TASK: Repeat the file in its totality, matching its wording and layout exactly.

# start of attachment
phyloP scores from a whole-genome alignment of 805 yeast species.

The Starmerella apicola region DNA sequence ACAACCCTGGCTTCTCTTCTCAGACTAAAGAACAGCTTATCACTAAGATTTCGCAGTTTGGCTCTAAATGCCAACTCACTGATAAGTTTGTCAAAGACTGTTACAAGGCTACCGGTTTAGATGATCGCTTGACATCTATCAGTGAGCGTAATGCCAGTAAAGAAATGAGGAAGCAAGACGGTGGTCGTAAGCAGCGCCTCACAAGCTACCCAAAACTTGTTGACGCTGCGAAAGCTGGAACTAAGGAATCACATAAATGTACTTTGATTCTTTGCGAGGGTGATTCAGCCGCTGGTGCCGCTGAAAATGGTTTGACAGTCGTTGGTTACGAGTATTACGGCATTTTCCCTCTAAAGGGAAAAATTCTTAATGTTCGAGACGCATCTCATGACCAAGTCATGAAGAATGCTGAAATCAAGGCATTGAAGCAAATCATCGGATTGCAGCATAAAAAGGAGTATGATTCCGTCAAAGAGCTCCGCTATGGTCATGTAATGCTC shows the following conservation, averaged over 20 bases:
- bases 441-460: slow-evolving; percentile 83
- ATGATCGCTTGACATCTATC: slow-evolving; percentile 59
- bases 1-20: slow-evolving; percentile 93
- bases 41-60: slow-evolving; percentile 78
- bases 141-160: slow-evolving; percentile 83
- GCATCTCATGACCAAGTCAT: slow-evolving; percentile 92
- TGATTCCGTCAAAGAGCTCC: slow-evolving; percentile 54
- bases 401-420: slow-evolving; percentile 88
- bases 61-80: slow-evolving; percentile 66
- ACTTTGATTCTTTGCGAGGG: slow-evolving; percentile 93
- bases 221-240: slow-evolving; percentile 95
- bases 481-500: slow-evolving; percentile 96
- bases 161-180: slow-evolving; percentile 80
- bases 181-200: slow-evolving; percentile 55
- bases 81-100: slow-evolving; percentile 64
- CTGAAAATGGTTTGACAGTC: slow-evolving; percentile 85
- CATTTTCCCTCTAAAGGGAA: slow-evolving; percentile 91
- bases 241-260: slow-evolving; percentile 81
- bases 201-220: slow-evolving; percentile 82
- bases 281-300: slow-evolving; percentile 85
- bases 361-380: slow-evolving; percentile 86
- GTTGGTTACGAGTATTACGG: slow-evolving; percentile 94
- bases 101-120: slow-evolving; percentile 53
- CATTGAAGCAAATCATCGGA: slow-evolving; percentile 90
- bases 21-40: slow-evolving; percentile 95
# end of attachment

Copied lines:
phyloP scores from a whole-genome alignment of 805 yeast species.

The Starmerella apicola region DNA sequence ACAACCCTGGCTTCTCTTCTCAGACTAAAGAACAGCTTATCACTAAGATTTCGCAGTTTGGCTCTAAATGCCAACTCACTGATAAGTTTGTCAAAGACTGTTACAAGGCTACCGGTTTAGATGATCGCTTGACATCTATCAGTGAGCGTAATGCCAGTAAAGAAATGAGGAAGCAAGACGGTGGTCGTAAGCAGCGCCTCACAAGCTACCCAAAACTTGTTGACGCTGCGAAAGCTGGAACTAAGGAATCACATAAATGTACTTTGATTCTTTGCGAGGGTGATTCAGCCGCTGGTGCCGCTGAAAATGGTTTGACAGTCGTTGGTTACGAGTATTACGGCATTTTCCCTCTAAAGGGAAAAATTCTTAATGTTCGAGACGCATCTCATGACCAAGTCATGAAGAATGCTGAAATCAAGGCATTGAAGCAAATCATCGGATTGCAGCATAAAAAGGAGTATGATTCCGTCAAAGAGCTCCGCTATGGTCATGTAATGCTC shows the following conservation, averaged over 20 bases:
- bases 441-460: slow-evolving; percentile 83
- ATGATCGCTTGACATCTATC: slow-evolving; percentile 59
- bases 1-20: slow-evolving; percentile 93
- bases 41-60: slow-evolving; percentile 78
- bases 141-160: slow-evolving; percentile 83
- GCATCTCATGACCAAGTCAT: slow-evolving; percentile 92
- TGATTCCGTCAAAGAGCTCC: slow-evolving; percentile 54
- bases 401-420: slow-evolving; percentile 88
- bases 61-80: slow-evolving; percentile 66
- ACTTTGATTCTTTGCGAGGG: slow-evolving; percentile 93
- bases 221-240: slow-evolving; percentile 95
- bases 481-500: slow-evolving; percentile 96
- bases 161-180: slow-evolving; percentile 80
- bases 181-200: slow-evolving; percentile 55
- bases 81-100: slow-evolving; percentile 64
- CTGAAAATGGTTTGACAGTC: slow-evolving; percentile 85
- CATTTTCCCTCTAAAGGGAA: slow-evolving; percentile 91
- bases 241-260: slow-evolving; percentile 81
- bases 201-220: slow-evolving; percentile 82
- bases 281-300: slow-evolving; percentile 85
- bases 361-380: slow-evolving; percentile 86
- GTTGGTTACGAGTATTACGG: slow-evolving; percentile 94
- bases 101-120: slow-evolving; percentile 53
- CATTGAAGCAAATCATCGGA: slow-evolving; percentile 90
- bases 21-40: slow-evolving; percentile 95